There were other first half chances with Connor Wickham ending as good a move as we have put together all season by leaning back and putting it over the bar.
The changes that Advocaat made were simple and effective. Three forwards who were prepared to work and work, with Graham used as a battering ram to unsettle the Saints defenders. Wickham played wide left and Defoe tucked in, often appearing to be an extra midfield player. All three made a massive contribution to a vital win and I expect to see the same three lining up at Goodison next week.
In midfield, Larsson returned for the perpetually disappointing Rodwell and had a typical Larsson game with lots of running, prodigious energy and the odd really sharp and incisive pass. Alongside him Cattermole played effectively particularly in the second half, playing a sublime pass for Graham to run on to for what turned out to be the second and winning penner. The two full backs looked sound rather than solid, although that was a huge improvement on the previous home game. Jones gets forward well – although not as much as the BBC Football site suggests (they confused him with Graham for the first penalty) and Van Aanholt is a good outlet and his defending looked better.
O’Shea was concussed in the first half and went off allowing Vergini to make amends for his spectacular O.G. at St Mary’s. The disappointingly low turn-out of Saints fans demanded that he “shoot” every time he got the ball but he failed to oblige. I say disappointingly low, because if we were challenging for a Europa League place, our allocation would have been oversubscribed – theirs was considerably under subscribed.
Coates did well and showed that a good, solid stopper in the middle of the back four can make a difference. Take away the clattering into Pantilimon and the dreadful sideways pass to the newly arrived Djuricic and he looked decent. He stuck to his task and it will be interesting to see how he faces up to the likes of Lukaku, Vardy, Giroud and Costa in the remaining games.
Pantilimon held up his giant hands for the equaliser and then used them to tremendous effect to keep out a shot from Steven Davies in the 93rd minute and secure a vital win for us. He was feted as a hero by his colleagues and the crowd and he may well have other miracles to perform between now and May 23rd.
Should we start sounding more optimistic?
And now for a quick expansion of the poll to find out who Salut! Sunderland readers (who, don’t forget, may well again include supporters of the other six clubs) think will go down.
It does not need a tactical genius to dig out wins in the Premier League – Mark Hughes, Tony Pulis and Gary Monk have shown that. All three of them have produced sides who know exactly what they are supposed to do and do it without fancy plans for playing like Real Madrid or Chelsea. They are pragmatists while we have employed dreamers in Di Canio and Poyet. Now, with a pragmatist at the helm, we have given ourselves a chance of swapping Chelsea for Charlton and Liverpool for Leeds (and possibly both Manchester’s for Middlesbrough) but it is only a chance. Two wins and a draw would give us the required 40 points and would probably see us safe but seeing as we have not managed back to back wins all season, the chances are not great. Four more draws would probably not be enough – although Newcastle are in desperate straits at the moment.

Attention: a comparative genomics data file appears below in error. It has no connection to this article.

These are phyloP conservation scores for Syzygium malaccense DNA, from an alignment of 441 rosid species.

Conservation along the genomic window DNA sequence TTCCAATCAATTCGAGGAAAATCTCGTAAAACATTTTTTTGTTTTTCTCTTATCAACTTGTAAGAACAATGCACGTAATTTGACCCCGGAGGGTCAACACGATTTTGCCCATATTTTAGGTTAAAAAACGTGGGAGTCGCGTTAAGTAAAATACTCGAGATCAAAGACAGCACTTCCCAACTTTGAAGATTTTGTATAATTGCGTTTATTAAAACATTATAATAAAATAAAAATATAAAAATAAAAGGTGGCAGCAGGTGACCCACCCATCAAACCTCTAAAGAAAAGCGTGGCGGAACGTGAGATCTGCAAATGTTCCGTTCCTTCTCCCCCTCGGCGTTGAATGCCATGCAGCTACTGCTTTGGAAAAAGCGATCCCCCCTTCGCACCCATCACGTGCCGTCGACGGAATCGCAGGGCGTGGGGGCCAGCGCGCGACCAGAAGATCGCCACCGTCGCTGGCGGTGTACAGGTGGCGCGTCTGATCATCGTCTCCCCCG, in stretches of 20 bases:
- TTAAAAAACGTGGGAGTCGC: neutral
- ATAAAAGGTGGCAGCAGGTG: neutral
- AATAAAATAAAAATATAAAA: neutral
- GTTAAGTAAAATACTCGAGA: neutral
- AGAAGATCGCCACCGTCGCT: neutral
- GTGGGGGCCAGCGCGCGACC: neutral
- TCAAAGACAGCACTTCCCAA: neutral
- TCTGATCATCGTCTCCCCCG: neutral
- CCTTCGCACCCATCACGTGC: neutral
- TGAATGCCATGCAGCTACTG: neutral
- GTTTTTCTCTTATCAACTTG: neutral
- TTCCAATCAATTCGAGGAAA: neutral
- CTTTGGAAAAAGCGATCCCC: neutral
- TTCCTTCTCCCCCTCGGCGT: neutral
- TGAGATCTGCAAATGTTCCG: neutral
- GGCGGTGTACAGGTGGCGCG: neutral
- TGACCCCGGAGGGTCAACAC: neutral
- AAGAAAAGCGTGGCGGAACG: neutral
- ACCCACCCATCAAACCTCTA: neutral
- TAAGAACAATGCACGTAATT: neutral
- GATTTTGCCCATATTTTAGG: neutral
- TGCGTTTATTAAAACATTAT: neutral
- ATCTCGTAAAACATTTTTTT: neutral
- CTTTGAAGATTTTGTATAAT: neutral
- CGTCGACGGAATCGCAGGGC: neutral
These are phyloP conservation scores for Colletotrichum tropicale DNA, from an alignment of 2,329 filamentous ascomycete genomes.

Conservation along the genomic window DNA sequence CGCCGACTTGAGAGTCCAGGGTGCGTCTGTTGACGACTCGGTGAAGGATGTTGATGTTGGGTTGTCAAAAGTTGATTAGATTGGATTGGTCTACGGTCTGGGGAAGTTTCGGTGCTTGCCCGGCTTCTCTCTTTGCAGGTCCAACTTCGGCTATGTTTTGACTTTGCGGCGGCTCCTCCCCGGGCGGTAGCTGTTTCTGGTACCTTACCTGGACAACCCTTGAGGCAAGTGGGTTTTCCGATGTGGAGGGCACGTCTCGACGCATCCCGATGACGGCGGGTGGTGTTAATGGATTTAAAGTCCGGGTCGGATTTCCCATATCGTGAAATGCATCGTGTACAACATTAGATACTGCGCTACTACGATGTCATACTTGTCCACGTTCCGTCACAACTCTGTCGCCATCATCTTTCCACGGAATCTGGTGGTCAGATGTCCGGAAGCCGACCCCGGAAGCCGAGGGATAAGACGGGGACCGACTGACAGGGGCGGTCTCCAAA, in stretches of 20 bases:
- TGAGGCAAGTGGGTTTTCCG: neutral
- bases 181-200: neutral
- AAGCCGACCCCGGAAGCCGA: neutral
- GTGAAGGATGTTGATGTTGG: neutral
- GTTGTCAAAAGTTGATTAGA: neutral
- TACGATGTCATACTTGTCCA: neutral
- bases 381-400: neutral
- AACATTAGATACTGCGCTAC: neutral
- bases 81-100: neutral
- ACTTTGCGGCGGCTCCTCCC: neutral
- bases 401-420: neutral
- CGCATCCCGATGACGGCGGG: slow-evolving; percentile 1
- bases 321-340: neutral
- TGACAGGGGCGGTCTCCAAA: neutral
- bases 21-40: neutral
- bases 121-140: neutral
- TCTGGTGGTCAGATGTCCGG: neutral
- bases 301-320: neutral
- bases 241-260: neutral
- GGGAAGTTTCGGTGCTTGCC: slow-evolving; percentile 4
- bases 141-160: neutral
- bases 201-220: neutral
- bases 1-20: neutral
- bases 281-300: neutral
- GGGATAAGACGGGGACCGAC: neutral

With the league campaign kicking off next week, this was Gus’s last chance to see his boys in pre-season. No doubt he is still hoping for a few more changes in personnel before the transfer window shuts but today he gave his main men a start and took another look at those on the fringe and some who surely will only feature if Lee Congerton and his negotiators fail to bring in more new faces. Overall the manager was happy with what he saw today as he explains in his post match e-mail.
Udinese are a very good team who know how to manage the tempo and you need to be spot on, to not make any mistakes.
We nearly gave something away in the first half but Costel [Pantilimon] came up and saved, and from then on we were quite comfortable.
I’m not saying we were the better team by far, but we were in control of the game and knew we would have a chance sooner or later. Overall it was very good preparation and I’m very pleased with the performance.
Santiago [Vergini] is a very good centre-half, but he was so impressive last year at right-back that, with Billy [Jones] out for a few more days, he was a perfect replacement. He gives us plenty of quality on the ball, that understanding, he cares a lot and he is massive [physically]. Sometimes last year I felt we were a little bit small as a team in the beginning.
You want to win games anyway, but when the strikers are scoring it’s even better because that word confidence is always there. Connor [Wickham] will feel fantastic to have scored. The most important thing is that we made a few changes but still had the shape, the understanding.
We will make sure we rest tomorrow and then get ready with a full week [of training] before the season starts.